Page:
Monday, March 18, 2013

Review: The Lost Daughter of Happiness by Geling Yan

Title: The Lost Daughter of Happiness
Author: Geling Yan
Genre: Historical Fiction
Publisher: Hyperion
Published: 2002
Pages: 288

Rating: 2 out of 10

The beautiful Fusang is brought to the city of 1860's San Francisco as a prostitute after being kidnapped from her home in China. There, she is sold from brothel to brothel, continually crossing paths with Chris, a young American boy who falls in love with her.

I did not care for this book, and one of the main reasons was the way that it was written. The style was, above all, detached and bland. There were no quotation marks, something I always dislike (I always wonder why an author would choose to write this way?), and there were no chapters. It made the book feel even more like a droning narrative.
But more importantly, there was an omniscient sort of narrator, who wrote in 2nd person, addressing Fusang as "you," as if perhaps they are reminding Fusang of her own memories. Often, the narrator would tell Fusang to do things, or give her little bits of advice, such as "Look at the customer, now, that's it..." But later on, the narrator reveals herself to be a modern-day woman who was born 128 years after Fusang. So it just didn't make any sense.
And by the way, revealing the narrator's "identity" was utterly pointless and one of the most terribly laughable things I have ever, ever encountered in narrative fiction. This is never mentioned again, anywhere. It was just thrown in at random.
Then, it would sometimes switch to Fusang's story being told quite regularly, in 3rd person (much better). The problem was that these two different styles would often overlap and go over the same things. The narrator might say: "You walk down the street - watch where you're going, now!"
And then the other form of the story will pick that up a few pages later and say "Fusang walked down the street."
It was confusing, pointless, and annoying.

The second thing I did not like about this book was our heroine, Fusang, herself. She appeared to have few feelings about any of the events in her life. When she is married by proxy to a man whom she may never meet (he is in America, sending money back to his family), we cannot exactly tell what she thinks about this change. When she is kidnapped and sold into prostitution, she never betrays any emotion, either. Though it is always stated quite certainly that Chris loves her, it is never clear if Fusang cares for Chris at all.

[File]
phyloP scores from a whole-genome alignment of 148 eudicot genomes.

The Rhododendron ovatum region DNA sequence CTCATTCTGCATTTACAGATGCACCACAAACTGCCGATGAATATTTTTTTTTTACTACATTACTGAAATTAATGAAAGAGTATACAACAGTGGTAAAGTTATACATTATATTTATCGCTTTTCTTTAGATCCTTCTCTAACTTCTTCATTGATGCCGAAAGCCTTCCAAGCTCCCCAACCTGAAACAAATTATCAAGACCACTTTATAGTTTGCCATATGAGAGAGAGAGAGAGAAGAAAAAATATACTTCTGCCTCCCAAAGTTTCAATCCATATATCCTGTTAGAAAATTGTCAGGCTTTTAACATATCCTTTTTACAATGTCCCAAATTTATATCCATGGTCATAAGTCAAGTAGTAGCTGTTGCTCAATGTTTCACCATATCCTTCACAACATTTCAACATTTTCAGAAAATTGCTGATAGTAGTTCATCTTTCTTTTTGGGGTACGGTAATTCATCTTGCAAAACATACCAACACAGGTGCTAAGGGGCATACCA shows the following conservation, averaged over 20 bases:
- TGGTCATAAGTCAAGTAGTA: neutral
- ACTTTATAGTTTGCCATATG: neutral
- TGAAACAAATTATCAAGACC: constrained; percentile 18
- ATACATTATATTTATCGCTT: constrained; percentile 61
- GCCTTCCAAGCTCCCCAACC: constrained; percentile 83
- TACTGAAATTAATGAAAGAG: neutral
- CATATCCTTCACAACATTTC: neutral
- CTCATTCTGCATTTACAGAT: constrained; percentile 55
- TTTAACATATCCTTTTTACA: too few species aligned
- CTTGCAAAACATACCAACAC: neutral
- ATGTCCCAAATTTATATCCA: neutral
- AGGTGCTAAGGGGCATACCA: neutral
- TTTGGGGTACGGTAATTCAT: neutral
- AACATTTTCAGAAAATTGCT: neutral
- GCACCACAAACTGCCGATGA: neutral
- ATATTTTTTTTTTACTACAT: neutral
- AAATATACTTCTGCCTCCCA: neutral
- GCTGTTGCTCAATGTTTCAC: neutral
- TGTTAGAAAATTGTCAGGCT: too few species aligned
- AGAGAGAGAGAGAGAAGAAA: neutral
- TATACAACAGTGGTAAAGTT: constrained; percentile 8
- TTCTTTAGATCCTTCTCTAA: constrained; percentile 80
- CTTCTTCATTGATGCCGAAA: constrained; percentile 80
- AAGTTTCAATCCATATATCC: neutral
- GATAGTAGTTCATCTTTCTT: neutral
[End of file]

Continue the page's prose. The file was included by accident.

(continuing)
Perhaps a lot of this could be blamed on Fusang's stupidity - the second reason I disliked her. Bricks have been known to exhibit more intelligence.
When she is kidnapped, Fusang allows herself to be lured away by a strange man onto his boat. When he has her tied up, he assures her that this is because "women crossing the sea aren't allowed to have two legs, it's a violation of ocean law." Fusang accepts this without question, and when she sees a member of her family running to the shore in an attempt to save her, she simply waves goodbye, smiling ignorantly.
She seems not to understand what being a prostitute actually is, even after she has been one for years, later in the story.
She forgets every man she has ever slept with, and when they remind her of their nights together, she simply smiles stupidly at them. Whenever she met Chris again, sometimes I would wonder if she even remembered who he was.
On the other hand, I did find tiny glimpses into the character I think Yan was trying to write. Fusang can at times a simplistically charming girl who remains unaffected by her tragic life, a girl who is too good to be ruined by it. She puts on lipstick not because she is trying to lure customers, but for the simple reason that she likes how it tastes. As many times as her madames beat her, she never makes any attempt to interest potential customers, letting them approach her instead.
But even with these occasional little bits of a personality, she was a heroine I found it very hard to root for.

The only thing that I found interesting about this book was the distinctly Asian feel to it, despite it being set in an American city. It was easy to forget that I was in San Francisco, as it seemed so Chinese. It is fascinating that there are so many Chinatowns all over the world, where the Chinese people have managed to retain their culture and set up a town within a city, just for themselves.

This sounded like such a good premise for a story - a rich young American boy falling in love with a Chinese prostitute. But Chris appeared only a few times, and their romance never seemed convincing. That combined with the bland heroine and awkward writing style ruined the book for me.